Boston Globe: Hallmark TV Soap Opera "Loving Leah" with Lauren Ambrose, Mercedes Ruehl, Susie Essman is "charmless bunk" with an odd Jewish theme

Jewish soap opera alert! [HT MENAHEM MENDL] - [Update: after the first few minutes - we like it.]
'Loving Leah' is hard to do
By Matthew Gilbert, Globe Staff
'And Mercedes Ruehl." The words strike fear in my heart, especially when they appear in the opening credits of a CBS Hallmark Hall of Fame movie. As a rule, Ruehl doesn't merely dominate her screen time; she wrestles it into submission, word by word, glare by glare.

Couple that with the fact that the cast of "Loving Leah," tomorrow at 9 p.m. on Channel 4, also features Susie Essman and you've got a knockout punch. Essman is the Blagojevich-tongued comedian who puts Larry David in his place on "Curb Your Enthusiasm," and her delivery can be the verbal equivalent of a machine gun. By mid-movie, when Ricki Lake shows up as a reform rabbi, "Loving Leah" is officially one of the more bizarre concoctions to emerge from the Hallmark factory.

But casting is only the start of what's odd about "Loving Leah," which is adapted by P'nenah Goldstein from her own play.

"Loving Leah" is primarily a cute love story between a mousy Hasidic woman in Brooklyn, Leah (Lauren Ambrose), and her urbane cardiologist brother-in-law in Washington, D.C., Jake (Adam Kaufman). That's right, brother-in-law. Leah's rabbi husband dies, and an obscure Jewish law requires her to marry his brother if she has not yet had children.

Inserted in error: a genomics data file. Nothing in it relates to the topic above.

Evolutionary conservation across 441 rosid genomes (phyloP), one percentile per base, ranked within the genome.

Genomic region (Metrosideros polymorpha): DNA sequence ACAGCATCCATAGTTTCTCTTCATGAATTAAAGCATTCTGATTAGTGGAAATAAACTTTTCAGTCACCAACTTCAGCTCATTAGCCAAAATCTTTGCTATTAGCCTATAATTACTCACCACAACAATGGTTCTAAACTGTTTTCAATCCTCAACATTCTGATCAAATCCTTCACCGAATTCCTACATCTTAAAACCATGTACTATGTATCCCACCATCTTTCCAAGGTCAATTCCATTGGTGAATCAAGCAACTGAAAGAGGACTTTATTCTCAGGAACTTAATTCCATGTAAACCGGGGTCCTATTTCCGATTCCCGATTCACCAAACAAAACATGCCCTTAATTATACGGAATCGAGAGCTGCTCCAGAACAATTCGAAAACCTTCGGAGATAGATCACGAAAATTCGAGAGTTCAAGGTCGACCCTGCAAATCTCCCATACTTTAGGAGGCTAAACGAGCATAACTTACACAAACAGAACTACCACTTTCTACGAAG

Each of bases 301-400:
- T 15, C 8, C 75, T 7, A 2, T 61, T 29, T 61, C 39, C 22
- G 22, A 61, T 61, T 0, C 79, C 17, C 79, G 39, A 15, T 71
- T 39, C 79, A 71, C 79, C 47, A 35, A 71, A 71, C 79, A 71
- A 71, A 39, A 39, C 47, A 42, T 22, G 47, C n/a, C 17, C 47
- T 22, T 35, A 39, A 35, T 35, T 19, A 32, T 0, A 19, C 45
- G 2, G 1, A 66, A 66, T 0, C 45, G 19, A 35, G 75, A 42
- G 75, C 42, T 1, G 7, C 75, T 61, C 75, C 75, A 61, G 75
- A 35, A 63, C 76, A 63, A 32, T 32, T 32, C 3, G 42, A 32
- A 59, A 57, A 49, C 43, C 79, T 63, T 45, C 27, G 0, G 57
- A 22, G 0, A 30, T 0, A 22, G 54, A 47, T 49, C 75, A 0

But Leah and Jake are so different! This is crazy! But it might just work! The movie strains and struggles to get Leah and Jake living platonically in the same Georgetown apartment, so they can follow the conventions of the sham-marriage comedy to the nth degree. While Leah takes classes to prepare for the SATs, so she can go to college and come into her own, Jake halfheartedly continues a love affair with a fellow doctor (Christy Pusz). Leah grows more physically beautiful by the day, especially after she takes off her wig and lets her long red hair flow, and Jake becomes less narcissistic as he sees the beauty of her soul.

Maybe the hokey setup would have been easier to swallow in a quirky independent film, one with a more textured backdrop and knowing tone like "Crossing Delancey." But in a squeaky clean Hallmark movie, the plot is just charmless bunk. Ruehl is out to lunch as Jake's mother, who attends her other son's funeral with nary a tear. Essman has the potential to be convincing, but she is miscast as Ambrose's mother. And Kaufman never gives more than a sitcom-deep performance, which makes Jake's spiritual growth very hard to detect. You have to take it on faith that he's maturing, even while his eyelashes remain so much prettier than Leah's.

I want to say I loved Ambrose, since she was such an essential and appealing part of "Six Feet Under." But as a subservient homemaker trying to get out from under the thumb of her mama, she's all wrong. Once Leah has broken into blossom, Ambrose makes sense. But until then, it's hard to buy her as an oppressed old-world wife lacking in selfhood and modernity, sneaking out to see romantic movies. Nope, can't say I was loving "Leah," or even liking it much.


Anonymous said...

I was an extra, for a kiddush scene. Let's see if I turn out to be visible in the film.

Anonymous said...

This movie is insulting to religious (frum)